Vial, June 23, 1792; Richard Walker, Sept. 2, 1793; Aaron 
Wheeler, Jr., July 11, 1793; Joseph Wheaton, Dec. 23, 1793; 
Daniel Cole, May 27, 1795; Joel Bowen, March 30, 1796; Stephen 
Burr, March 10, 1796; James GoflF, June 13, 1799; Israel Nichols, 
Jr., Sept. 14, 1801; James Bliss, March 30, 1801; James French, 
Sept. 20, 1801; John Rogerson, May 4, 1802; Ezra Perry, Jr., 
Sept. 7, 1802; Elkanah French, Jr., May 14, 1803; Abel Bliss, 
March 4, 1803; Pardon Allen, April 23, 1805; Allen Cole, April 
24, 1805; Hazard Burr, May 18, 1805; Stephen Carpenter, April 
23, 1805; Abel Shorey, April 25, 1805; Constant Cole, April 5, 
1806; Lewis Wade, March 31, 1806; Jonathan Peck, Jr., May 26, 
1806; Sylvanus P. Martin, Aug. 26, 1807; Loring Cushing, Sept. 
13, 1808; Thomas Munro, June 23, 1809; Joseph Nichols, June 
22, 1809 (Oak Swamp Company); Jotham Bullock, March 23, 
1809; Joseph Watson, April 9, 1810; Jesse Drown, April 10, 1810; 
Lemuel Carpenter, April 13, 1810; Joseph Cushing, June 18, 
1811; Benjamin Round, June 3, 1811; Simon Kinnicutt, June 
5, 1811; Jacob Bolkom, Feb. 21, 1814 (North Rehoboth Company); 
Simeon Wheeler, June 15, 1816 (promoted); Wooster Carpenter, 
Aug. 22, 1816 (Independent Company); Asaph Bliss, Feb. 22, 
1817; Joshua Miller, March 1, 1817; Nathan Hicks 2d, May 8, 
1819; Lemuel Morse, April 24, 1819 (North Rehoboth Company): 
Christopher Carpenter, Jr., April 21, 1819; Richard GoflF, Jr., 
March 31, 1821; Jeremiah Wheeler, June 29, 1822 (Palmer's 
River Company) ; Isaac Pierce, Jr., April 26, 1823 (Oak Swamp 
Company); William Cole, May 21, 1823; Benjamin Horton, 
April 20, 1825; Ezra Miller, April 22, 1825; Nathan B. GoflF, 
Nov. 4, 1826; Noah Peck, Sept. 11, 1826; Jarvis B. Smith, Sept. 
13, 1826; Daniel L. Wilmarth, April 27, 1826 (Independent Com- 
pany); Hezekiah Hicks, Jr., Sept. 9, 1826; William B. Bowen, 
June 20, 1829; Philip Nichols, March 28, 1829; Horace Bullock, 
June 17, 1829; George W. Bliss, June 23, 1832 (promoted to 
Major); Nelson Peck, Sept. 13, 1837; Benjamin Horton, Jr., 
May 22, 1839. 


Rehoboth Men bearing a Lieutenant's Commission* 


Second Lieutenants are Specified. 

Jeremiah Wheeler, commissioned Sept. 3, 1767; Otis Peck*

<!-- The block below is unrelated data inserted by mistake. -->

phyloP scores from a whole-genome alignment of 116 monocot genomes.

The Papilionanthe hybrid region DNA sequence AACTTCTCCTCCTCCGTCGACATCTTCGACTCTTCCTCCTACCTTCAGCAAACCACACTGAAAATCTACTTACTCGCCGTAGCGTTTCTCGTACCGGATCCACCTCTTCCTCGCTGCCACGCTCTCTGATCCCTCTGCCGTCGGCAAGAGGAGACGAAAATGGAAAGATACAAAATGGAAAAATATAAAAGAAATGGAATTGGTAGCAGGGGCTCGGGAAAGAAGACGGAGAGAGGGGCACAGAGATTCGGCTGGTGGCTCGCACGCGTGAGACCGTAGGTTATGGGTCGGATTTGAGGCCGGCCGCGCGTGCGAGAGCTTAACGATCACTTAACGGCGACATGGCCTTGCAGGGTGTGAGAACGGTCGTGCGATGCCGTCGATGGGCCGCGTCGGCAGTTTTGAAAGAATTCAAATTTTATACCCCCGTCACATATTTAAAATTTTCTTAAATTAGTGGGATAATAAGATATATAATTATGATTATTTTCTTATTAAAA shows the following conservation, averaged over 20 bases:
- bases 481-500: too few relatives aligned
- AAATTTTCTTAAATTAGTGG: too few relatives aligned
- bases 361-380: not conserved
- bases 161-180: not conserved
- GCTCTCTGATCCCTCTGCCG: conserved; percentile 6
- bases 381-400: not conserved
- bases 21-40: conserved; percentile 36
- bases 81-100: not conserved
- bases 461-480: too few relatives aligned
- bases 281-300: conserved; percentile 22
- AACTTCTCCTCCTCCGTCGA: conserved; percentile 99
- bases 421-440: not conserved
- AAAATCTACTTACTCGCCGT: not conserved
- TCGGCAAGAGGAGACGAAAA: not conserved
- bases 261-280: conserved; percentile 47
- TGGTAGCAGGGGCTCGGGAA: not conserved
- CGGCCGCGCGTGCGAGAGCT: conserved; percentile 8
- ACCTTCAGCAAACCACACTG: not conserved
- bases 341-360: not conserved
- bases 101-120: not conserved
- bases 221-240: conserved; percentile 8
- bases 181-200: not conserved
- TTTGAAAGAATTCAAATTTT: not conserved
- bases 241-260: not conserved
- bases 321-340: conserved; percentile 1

July 1, 1781; Nathan Hix, July 1» 1781; Stephen Bourne, July 1, 
1781; Miles Shorey, 2d Lieutenant, July 1, 1781; Benjamin Bos- 
worth, 2d Lieutenant, July 1, 1781; John Macomber, 2d Lieu- 
tenant, July 1, 1781; Nathan Hix, July 1, 1781; Caleb Mason, 
April 20, 1785; Joshua Fisher, April 20, 1785; Peter Read, April 
20, 1785; Jabez Pierce, 2d Lieutenant, April 20, 1785; Philip 
Peck, Aug. 2, 1788; Jonathan Ide, 2d Lieutenant, Aug. 2, 1788; 
Joel Bowen, June 23, 1792; Sylvester Bowers, Sept. 2, 1793; 
Lewis Ormsbee, Aug. 20, 1793; John Smith 3d, July 11, 1793; 
Asa Bullock, Jan. 16, 1794; John Pierce, Sept. 28, 1795; James 
Goff, March 8, 1796; David Cooper, March 10, 1796; George W. 
Walker, March 10, 1796; Joshua Smith, 2d Lieutenant, March 
30, 1796; Daniel Perrin, May 17, 1799; Ephraim Martin, Sept. 
14, 1801; Joseph Baker, June 5, 1802; Washington Martin* 
May 4, 1802; Jotham Bullock, March 31, 1806; Shubael Horton» 
April 20, 1807; William Simmons, Sept. 27, 1810; Elijah A. 
Reed, April 9, 1810; Eliphalet Ide, April 13, 1810; George W. 
Peck, April 9, 1810; John Medbury, Jr., June 5, 1811; Peter 
Carpenter, Sept. 21, 1812; Jeremiah Bosworth, June 6, 1814; 
Samuel Carpenter, May 23, 1814; Benjamin Corbin, March 23, 
1816; Isaac Pierce, Jr., May 8, 1819; Paul Nye, April 23, 1825; 
Chauncy B. Pierce, April 22, 1825; Otis Nichols, April 27, 1826; 
Otis Pierce, April 22, 1826; James B. Rounds, April 18, 1827; 
Cyrenus B. Rounds, April 18, 1827; Caleb C. Carpenter, June 20, 
1829; Raymond H. Burr, June 17, 1829; Ira W. Carpenter, 
May 25, 1833; George T. Wheeler, Jan. 19, 1833; Joseph W. 
Miller, Dec. 9, 1837. 

'Rehoboth Men with Commission op Ensign 


Richard Go£F, Aug. 2, 1788; Jonathan Barney, Dec, 1790; 
Israel Pierce, May 6, 1791; Samuel French, Jr., June 23, 1792; 
Caleb Lawton, Sept. 2, 1793; Nathan Smith, Aug. 28, 1793; 
James Bliss 2d, March 8, 1796; Samuel Blackington, March 2, 
1798; Abner Darby, May 17, 1799; Abel Wilmarth, May 18, 
1799; Charles Gushing, May 17, 1799; Ichabod Richmond, March 


29, 1800; Esquire Goff, March 30, 1801; Constant Goff, March 
22, 1803; Timothy Perry, March 22, 1803; Benjamin Armington. 
April 23, 1805; Joseph Gushing, Nov. 28, 1806; Benjamin 
Round, May 6, 1806; William Woodard, May 26, 1806; Amos 
Reed, May 18, 1807; Lewis Carpenter, Aug. 26, 1807; Israel 
Pierce, Jr., June 22, 1809; Steven Bourn, April 9, 1810; Ephraim